As Serious Juvenile Crime Declined, Police Made More Arrests for Less Serious Offenses

databit_headerforweb
button_downloadpf_smallButts, Jeffrey A. (2012). As Serious Juvenile Crime Declined, Police Made More Arrests for Less Serious Offenses. Research and Evaluation Data Bits [2012-01]. New York, NY: Research and Evaluation Center, John Jay College of Criminal Justice, City University of New York.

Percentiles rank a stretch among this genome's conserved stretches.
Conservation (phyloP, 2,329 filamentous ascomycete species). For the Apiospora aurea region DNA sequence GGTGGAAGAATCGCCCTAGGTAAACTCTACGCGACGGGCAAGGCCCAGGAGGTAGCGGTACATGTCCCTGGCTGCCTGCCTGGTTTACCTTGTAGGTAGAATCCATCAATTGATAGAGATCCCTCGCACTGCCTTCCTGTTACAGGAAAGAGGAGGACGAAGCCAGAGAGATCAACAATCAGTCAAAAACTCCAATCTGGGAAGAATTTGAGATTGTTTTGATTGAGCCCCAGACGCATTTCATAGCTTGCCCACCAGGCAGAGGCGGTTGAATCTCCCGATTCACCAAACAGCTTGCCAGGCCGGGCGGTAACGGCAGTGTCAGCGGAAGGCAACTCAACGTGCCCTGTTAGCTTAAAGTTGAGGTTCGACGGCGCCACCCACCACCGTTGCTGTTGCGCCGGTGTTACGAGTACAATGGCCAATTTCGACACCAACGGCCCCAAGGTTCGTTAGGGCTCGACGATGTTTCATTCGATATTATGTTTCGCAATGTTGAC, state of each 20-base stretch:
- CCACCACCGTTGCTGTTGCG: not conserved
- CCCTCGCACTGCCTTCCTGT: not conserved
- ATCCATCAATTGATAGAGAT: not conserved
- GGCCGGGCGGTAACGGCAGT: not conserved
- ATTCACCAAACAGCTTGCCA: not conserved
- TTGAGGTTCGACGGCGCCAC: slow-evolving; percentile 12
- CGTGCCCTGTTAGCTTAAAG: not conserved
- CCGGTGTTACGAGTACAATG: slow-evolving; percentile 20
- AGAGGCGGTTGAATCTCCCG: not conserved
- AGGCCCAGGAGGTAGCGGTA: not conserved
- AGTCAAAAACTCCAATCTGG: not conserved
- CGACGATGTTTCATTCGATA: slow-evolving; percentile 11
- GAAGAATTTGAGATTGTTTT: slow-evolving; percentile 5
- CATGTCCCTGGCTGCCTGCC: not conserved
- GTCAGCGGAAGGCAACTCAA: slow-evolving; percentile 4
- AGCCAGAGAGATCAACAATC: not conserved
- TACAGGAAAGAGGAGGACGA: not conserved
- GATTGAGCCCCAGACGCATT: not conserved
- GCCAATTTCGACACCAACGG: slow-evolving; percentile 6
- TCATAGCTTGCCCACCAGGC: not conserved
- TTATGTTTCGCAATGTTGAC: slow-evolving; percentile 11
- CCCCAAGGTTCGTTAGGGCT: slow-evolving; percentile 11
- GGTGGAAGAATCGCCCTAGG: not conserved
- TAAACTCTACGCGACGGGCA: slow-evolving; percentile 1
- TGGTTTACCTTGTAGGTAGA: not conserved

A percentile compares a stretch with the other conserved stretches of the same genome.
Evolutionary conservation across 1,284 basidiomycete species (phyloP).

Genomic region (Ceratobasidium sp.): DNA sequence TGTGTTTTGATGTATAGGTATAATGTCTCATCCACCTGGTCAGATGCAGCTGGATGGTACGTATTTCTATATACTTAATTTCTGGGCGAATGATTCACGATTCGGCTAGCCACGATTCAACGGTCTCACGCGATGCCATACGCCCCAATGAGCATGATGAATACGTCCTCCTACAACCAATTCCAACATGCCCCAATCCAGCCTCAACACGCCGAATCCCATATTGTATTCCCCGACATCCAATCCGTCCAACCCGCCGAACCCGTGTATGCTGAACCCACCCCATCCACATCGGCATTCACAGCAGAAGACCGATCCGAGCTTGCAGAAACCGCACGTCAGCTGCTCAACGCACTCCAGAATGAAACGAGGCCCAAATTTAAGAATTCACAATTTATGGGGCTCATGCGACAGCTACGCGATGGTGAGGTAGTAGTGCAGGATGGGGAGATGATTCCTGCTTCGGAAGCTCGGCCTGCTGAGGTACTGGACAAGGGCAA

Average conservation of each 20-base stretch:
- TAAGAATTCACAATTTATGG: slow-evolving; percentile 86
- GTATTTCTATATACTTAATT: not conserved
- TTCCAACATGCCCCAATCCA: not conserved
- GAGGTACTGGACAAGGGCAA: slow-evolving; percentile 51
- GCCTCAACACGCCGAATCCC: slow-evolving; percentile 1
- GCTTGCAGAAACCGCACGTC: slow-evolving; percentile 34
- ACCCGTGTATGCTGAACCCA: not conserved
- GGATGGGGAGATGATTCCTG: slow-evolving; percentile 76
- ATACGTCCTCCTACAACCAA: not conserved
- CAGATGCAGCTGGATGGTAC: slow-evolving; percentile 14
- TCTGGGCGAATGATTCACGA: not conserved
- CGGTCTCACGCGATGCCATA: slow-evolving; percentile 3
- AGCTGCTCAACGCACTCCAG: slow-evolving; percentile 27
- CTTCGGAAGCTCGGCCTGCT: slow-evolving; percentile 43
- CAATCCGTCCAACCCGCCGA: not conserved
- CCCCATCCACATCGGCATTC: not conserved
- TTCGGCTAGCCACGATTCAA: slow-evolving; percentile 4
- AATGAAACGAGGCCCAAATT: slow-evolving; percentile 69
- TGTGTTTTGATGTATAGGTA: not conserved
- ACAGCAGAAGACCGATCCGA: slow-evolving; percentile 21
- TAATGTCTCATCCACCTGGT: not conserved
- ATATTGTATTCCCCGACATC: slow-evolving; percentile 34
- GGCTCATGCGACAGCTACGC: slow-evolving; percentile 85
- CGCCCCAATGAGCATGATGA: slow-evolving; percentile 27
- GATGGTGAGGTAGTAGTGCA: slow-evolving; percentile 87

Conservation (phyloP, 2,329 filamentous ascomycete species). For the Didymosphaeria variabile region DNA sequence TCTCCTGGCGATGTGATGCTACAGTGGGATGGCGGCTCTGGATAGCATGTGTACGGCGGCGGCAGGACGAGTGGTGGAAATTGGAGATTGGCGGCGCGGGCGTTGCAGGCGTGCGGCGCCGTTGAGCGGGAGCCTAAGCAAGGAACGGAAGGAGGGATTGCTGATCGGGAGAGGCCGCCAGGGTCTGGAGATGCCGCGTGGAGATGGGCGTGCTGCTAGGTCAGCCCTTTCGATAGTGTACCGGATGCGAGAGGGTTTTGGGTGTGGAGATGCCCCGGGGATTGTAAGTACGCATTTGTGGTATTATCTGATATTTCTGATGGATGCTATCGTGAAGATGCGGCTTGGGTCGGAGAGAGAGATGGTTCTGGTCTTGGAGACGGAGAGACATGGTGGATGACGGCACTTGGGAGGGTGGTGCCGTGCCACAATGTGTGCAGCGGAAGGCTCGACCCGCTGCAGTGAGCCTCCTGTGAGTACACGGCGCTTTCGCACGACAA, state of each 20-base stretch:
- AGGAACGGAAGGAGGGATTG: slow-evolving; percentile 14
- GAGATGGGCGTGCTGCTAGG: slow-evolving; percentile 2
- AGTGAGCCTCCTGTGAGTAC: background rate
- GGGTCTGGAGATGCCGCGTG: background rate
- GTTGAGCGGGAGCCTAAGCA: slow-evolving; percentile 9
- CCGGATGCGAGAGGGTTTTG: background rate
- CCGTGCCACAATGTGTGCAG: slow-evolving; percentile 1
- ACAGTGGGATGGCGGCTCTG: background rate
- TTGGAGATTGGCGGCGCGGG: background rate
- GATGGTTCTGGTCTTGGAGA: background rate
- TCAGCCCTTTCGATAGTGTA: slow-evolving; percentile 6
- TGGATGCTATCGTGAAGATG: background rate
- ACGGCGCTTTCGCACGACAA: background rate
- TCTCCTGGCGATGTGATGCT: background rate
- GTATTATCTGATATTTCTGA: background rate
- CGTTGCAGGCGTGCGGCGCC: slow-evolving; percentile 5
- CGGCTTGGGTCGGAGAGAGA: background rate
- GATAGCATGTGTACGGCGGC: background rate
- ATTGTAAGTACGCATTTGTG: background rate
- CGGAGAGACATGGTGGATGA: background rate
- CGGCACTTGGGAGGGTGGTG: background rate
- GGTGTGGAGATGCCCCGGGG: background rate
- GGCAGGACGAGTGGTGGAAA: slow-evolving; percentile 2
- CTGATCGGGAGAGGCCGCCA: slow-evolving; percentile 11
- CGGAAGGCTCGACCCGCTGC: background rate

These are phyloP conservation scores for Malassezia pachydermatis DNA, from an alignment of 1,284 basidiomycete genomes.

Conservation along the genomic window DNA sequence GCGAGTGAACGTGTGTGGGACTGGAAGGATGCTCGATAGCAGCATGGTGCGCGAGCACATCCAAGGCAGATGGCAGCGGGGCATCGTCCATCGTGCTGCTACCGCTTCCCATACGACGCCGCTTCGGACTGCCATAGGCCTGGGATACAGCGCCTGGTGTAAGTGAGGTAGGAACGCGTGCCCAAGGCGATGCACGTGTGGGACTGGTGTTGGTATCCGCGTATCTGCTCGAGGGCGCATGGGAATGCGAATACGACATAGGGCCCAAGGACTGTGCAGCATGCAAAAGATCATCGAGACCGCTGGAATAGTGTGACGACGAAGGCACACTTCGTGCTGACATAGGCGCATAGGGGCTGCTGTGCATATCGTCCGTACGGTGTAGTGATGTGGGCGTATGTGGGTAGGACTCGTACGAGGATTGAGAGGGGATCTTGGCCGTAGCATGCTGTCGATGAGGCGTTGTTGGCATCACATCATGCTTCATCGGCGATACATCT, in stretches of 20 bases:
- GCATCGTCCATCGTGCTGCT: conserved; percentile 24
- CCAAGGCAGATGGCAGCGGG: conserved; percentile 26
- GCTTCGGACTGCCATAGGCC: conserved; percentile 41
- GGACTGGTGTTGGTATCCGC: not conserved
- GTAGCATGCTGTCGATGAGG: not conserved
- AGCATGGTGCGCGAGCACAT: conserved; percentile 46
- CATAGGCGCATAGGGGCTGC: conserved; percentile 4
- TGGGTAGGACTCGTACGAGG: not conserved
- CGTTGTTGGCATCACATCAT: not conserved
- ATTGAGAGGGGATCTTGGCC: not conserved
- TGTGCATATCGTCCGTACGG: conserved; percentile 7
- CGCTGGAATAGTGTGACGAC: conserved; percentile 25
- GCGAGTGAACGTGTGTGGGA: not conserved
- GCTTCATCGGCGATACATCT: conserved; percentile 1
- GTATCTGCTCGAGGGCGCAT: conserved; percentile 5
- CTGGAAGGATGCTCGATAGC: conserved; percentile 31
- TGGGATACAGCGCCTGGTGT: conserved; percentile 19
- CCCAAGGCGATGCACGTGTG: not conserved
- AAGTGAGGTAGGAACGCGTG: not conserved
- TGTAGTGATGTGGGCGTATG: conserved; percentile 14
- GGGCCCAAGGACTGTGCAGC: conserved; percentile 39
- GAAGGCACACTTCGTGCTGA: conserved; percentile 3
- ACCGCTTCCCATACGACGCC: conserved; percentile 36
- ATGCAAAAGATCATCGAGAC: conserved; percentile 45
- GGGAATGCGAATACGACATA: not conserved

Between 1995 and 2010, juvenile arrests overall dropped nearly 40 percent. The level of violent crime arrests in 2010 was half the level of 1995. Murder arrests declined more than 60 percent, while robbery arrests and serious (aggravated) assaults were down almost 50 percent. Taken together, arrests for the eight serious offenses included in the FBI Crime Index decreased nearly 50 percent between 1995 and 2010. Arrests for some of the most common, less serious offenses, however, increased substantially from 1985 through 2005, and they remained at higher levels in 2010 when compared with the early 1980s. As a result, offenses such as minor (non-aggravated) assaults, drug law violations, and disorderly conduct accounted for a much larger proportion of all juvenile arrests in 2010 than was true in 1980. Arrests by law enforcement appear to have shifted toward less serious offenses.